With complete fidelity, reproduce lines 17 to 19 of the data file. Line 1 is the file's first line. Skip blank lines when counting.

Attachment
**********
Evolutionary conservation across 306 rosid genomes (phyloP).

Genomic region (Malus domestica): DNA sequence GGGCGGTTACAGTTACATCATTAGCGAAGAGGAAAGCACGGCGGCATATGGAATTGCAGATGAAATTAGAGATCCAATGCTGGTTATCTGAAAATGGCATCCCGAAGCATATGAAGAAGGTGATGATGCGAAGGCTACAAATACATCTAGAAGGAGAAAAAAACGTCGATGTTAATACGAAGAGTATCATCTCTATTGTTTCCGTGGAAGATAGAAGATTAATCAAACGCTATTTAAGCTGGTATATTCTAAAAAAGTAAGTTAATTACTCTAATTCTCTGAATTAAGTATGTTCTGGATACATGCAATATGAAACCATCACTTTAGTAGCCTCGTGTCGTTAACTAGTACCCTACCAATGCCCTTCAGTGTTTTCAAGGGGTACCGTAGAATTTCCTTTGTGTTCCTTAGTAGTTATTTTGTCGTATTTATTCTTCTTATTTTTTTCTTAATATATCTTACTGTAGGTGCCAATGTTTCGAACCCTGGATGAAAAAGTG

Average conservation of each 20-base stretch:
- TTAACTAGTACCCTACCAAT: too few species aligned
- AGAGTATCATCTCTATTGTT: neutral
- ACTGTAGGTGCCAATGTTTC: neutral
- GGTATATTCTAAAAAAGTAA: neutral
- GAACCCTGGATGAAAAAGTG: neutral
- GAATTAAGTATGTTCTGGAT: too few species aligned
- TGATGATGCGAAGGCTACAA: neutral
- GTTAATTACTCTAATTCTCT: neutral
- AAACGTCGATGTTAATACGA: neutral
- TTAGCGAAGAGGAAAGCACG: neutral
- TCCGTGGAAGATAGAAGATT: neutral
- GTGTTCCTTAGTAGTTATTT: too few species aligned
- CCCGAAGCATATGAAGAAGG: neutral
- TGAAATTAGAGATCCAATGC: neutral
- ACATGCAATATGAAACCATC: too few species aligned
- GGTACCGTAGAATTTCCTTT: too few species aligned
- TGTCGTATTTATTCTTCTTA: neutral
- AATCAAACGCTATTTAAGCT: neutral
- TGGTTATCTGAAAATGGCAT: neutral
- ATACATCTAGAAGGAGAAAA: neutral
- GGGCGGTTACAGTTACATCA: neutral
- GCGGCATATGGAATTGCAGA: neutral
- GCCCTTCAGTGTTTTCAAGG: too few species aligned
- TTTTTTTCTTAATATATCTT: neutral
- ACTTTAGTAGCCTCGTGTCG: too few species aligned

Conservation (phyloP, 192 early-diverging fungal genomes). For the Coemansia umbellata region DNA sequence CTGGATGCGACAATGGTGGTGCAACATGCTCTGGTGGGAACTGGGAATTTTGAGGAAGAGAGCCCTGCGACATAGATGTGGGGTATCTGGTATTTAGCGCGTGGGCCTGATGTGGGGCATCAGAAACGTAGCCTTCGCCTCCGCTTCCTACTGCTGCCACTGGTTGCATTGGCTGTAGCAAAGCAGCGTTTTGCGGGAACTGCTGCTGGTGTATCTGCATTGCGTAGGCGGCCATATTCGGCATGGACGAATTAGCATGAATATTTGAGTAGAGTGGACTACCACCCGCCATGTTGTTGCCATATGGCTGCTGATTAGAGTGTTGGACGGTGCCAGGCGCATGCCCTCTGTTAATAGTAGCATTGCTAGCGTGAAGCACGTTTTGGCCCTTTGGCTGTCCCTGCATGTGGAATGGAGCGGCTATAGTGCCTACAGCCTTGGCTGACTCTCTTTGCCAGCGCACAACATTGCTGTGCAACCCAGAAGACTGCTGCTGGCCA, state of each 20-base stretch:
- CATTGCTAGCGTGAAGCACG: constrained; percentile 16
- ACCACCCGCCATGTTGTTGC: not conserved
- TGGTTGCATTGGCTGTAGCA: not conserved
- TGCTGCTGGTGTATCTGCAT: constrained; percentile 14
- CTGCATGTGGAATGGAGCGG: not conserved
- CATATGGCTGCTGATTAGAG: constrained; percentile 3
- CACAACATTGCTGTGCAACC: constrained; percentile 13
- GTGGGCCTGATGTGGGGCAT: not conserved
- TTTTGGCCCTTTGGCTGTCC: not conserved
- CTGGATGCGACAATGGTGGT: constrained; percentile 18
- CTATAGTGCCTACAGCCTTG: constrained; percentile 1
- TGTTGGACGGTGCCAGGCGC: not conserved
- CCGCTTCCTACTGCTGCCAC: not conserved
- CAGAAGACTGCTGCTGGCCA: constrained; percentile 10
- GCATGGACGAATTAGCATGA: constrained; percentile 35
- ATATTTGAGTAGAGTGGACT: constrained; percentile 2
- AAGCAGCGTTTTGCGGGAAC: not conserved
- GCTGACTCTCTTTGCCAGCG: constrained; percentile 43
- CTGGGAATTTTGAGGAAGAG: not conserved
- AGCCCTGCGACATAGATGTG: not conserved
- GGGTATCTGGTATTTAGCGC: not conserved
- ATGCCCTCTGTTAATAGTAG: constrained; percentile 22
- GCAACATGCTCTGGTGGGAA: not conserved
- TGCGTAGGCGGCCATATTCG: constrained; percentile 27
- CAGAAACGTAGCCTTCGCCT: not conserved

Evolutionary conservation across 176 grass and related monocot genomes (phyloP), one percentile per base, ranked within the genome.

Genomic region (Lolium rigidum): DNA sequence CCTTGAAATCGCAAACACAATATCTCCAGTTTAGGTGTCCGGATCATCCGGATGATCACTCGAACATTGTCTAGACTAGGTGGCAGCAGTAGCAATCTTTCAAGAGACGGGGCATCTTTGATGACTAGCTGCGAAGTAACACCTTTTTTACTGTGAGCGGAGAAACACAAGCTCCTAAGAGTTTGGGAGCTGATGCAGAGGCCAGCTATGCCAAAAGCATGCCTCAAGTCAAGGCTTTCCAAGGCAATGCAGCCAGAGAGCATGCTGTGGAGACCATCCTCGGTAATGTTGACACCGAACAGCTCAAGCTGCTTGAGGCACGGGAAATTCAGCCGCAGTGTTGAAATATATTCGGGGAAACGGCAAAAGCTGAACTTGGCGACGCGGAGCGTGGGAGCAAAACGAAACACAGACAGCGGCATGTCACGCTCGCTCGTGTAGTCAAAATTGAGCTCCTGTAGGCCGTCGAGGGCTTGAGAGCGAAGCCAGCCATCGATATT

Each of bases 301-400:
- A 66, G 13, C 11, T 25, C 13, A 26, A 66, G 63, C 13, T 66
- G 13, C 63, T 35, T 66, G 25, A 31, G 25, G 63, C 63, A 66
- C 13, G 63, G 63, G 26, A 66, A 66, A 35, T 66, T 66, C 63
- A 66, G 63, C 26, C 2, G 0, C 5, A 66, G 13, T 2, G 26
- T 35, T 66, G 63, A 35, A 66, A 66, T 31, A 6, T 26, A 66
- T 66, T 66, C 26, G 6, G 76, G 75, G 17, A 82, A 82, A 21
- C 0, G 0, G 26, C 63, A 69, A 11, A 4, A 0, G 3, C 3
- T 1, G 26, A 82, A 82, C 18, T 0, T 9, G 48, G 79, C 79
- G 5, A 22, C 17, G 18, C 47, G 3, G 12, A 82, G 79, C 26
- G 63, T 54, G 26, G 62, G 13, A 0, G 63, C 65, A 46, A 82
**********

- TGAAATTAGAGATCCAATGC: neutral
- ACATGCAATATGAAACCATC: too few species aligned
- GGTACCGTAGAATTTCCTTT: too few species aligned